The town’s Recreation Director Diane Wheeler coordinated the month-long Scarecrows By the Seacoast event, with support from the North Hampton Business Association. The plan was to scare up a little community spirit and have some fun. The results exceeded her expectations, as scarecrows multiplied in front of businesses and homes far beyond her original estimates.

“It had a snowball effect. The spirit of community really came out,” she said. “People are talking about it. All of the winners are very, very cool.”

“We had a lot of fun with it,” said Cal Wiser, a realtor at Fabisak Realty, who was on hand when Wheeler stopped by with the People’s Choice trophy.

He credited co-owner Donna Fabisak with designing and dressing the scarecrow after attending a scarecrow workshop at Home Depot on Sept. 25.

“We saved the framework,” he said. “It was fun to see what other businesses did and get ideas for next year.”

Honorable mention went to Seacoast Harley-Davidson for representing its business with a scary pumpkinhead on a flaming bike.

Nature’s Outpost was deemed Most Creative for a twiggy bird-friendly character.

What started with Route 1 businesses spread into neighborhoods as well, as residents took up the theme and pumpkinheads appeared throughout North Hampton.

The Kilgore family scarecrows on Atlantic Avenue started with a beach theme, according to Wally Kilgore.

“Kathy mentioned her over-sized margarita glass and that gave me the idea for the wine bottle. We went to Goodwill and found the shirts, leis, and one of the hats and I went to Home Depot and dug through the scrap wood for the bodies, then whole thing just came together,” Kilgore said.

“It ended up being a lot of fun and it ended up taking most of a Sunday afternoon to do it,” he said.

More marsh mellow

Mm, marsh.

Philbrick Pond and marsh, at the North Hampton/ Rye border, as seen from Route 1A/ Ocean Boulevard yesterday.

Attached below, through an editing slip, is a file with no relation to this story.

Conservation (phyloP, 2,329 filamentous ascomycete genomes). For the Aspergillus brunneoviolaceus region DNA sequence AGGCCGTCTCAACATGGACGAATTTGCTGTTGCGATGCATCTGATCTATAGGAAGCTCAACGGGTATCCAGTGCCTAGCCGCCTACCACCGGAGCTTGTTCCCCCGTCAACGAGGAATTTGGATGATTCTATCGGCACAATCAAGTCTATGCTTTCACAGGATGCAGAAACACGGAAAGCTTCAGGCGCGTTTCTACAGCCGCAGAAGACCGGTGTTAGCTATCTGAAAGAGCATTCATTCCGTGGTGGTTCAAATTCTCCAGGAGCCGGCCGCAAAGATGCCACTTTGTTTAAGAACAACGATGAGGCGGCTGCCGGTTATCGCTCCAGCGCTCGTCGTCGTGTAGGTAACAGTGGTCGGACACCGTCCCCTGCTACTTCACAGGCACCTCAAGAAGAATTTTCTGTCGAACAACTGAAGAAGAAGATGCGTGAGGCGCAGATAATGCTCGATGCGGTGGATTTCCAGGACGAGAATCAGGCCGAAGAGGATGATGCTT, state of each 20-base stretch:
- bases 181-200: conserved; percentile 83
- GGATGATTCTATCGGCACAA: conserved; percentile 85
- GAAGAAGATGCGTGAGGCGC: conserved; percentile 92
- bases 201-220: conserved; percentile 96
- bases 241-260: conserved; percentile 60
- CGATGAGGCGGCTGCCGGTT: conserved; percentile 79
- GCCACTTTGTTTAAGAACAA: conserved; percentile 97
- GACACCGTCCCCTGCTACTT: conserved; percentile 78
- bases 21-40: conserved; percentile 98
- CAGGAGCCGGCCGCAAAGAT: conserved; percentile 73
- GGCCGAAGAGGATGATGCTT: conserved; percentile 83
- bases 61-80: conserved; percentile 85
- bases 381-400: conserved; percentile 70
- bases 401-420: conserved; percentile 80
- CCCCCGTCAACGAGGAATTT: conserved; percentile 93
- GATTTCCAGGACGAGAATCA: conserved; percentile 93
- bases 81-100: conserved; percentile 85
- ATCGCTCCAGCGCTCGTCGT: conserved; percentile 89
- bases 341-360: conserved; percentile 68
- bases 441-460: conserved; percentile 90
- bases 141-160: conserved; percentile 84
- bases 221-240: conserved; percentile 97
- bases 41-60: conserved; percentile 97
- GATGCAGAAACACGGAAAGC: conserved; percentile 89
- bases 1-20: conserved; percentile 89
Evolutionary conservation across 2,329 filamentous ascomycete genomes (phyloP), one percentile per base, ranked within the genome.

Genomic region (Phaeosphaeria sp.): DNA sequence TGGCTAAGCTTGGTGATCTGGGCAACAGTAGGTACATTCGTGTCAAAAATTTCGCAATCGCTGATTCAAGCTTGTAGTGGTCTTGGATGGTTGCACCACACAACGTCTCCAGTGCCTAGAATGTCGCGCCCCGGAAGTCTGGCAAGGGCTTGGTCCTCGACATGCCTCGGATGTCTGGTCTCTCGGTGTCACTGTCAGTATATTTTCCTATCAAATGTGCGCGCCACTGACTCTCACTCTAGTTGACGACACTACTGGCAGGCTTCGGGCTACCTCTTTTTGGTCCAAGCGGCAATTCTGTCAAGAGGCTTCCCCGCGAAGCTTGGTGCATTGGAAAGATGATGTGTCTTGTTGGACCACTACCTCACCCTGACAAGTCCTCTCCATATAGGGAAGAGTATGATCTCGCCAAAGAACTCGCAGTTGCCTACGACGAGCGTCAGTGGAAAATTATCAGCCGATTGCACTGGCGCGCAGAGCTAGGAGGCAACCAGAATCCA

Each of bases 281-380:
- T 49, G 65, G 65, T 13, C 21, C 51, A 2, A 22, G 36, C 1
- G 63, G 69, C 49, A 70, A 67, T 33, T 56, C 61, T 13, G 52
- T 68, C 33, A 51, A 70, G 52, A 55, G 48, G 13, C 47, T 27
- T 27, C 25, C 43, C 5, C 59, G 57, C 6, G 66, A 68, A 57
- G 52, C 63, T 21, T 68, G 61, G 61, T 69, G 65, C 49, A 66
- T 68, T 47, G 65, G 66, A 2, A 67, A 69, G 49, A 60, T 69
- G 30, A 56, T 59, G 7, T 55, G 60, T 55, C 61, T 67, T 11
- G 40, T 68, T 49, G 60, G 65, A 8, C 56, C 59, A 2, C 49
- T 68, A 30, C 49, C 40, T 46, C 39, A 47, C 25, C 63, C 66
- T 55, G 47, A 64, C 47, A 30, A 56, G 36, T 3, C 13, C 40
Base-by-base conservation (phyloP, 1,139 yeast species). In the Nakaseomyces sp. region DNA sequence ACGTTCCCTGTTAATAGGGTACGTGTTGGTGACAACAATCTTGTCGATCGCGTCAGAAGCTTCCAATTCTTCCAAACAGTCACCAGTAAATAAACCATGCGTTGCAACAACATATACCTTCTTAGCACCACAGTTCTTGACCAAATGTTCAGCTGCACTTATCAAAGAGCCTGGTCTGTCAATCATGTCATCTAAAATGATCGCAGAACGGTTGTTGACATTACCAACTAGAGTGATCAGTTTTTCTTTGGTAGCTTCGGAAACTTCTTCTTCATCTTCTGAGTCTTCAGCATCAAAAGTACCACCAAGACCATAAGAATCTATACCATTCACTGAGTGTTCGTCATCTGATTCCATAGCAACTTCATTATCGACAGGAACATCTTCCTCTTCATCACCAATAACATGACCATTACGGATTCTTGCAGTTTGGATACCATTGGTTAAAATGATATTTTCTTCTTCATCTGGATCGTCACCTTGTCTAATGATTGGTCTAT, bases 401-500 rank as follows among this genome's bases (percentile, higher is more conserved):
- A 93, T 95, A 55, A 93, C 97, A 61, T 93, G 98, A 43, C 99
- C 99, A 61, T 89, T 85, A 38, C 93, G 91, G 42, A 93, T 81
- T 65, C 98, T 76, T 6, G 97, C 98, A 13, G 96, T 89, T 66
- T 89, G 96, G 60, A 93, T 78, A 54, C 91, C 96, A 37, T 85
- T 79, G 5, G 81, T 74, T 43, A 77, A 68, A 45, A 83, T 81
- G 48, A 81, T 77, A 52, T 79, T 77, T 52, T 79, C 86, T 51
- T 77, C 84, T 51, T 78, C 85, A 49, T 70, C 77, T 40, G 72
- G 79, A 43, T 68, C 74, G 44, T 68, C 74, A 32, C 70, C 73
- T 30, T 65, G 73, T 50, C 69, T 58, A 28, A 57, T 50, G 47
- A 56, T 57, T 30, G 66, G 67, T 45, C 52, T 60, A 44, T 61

Phragmites, the Common Reed.

Marsh Pond

Marsh Pond, Rye

Reflecting on a peaceful place. I stopped the car on Marsh Pond Road between Brackett Road and the ocean, not far from Wallis Sands State Park, opened the window and took a picture. Nothing spectacular, just consistently pleasing in all seasons, autumn most of all.

Color my world and fall

My husband says this is a red birch, or maybe an alder.

Every October, I re-notice this pretty little tree because it bends over the path from our back field to Grandfather Pine and colors our world. Even among all the other gloriously gold and boldly bright trees, it’s a standout.

October is when I really notice and think about trees the most, just as their foliage flames out and falls.

My Autumn 2010 slideshow on Flickr.


Ye pumpkin lantern. One of a string of them hanging in the kitchen window.

Pixie, kobold, elf, and sprite,
All are on their rounds tonight;
In the wan moon’s silver ray,
Thrives their helter-skelter play.
– Joel Benton

Creepy cute. A decorative spider light.

Halloween wraps fear in innocence,
As though it were a slightly sour sweet.
Let terror, then, be turned into a treat…
– Nicholas Gordon

Recommended, the best kids’ book about Halloween, for all ages: The Halloween Tree, by Ray Bradbury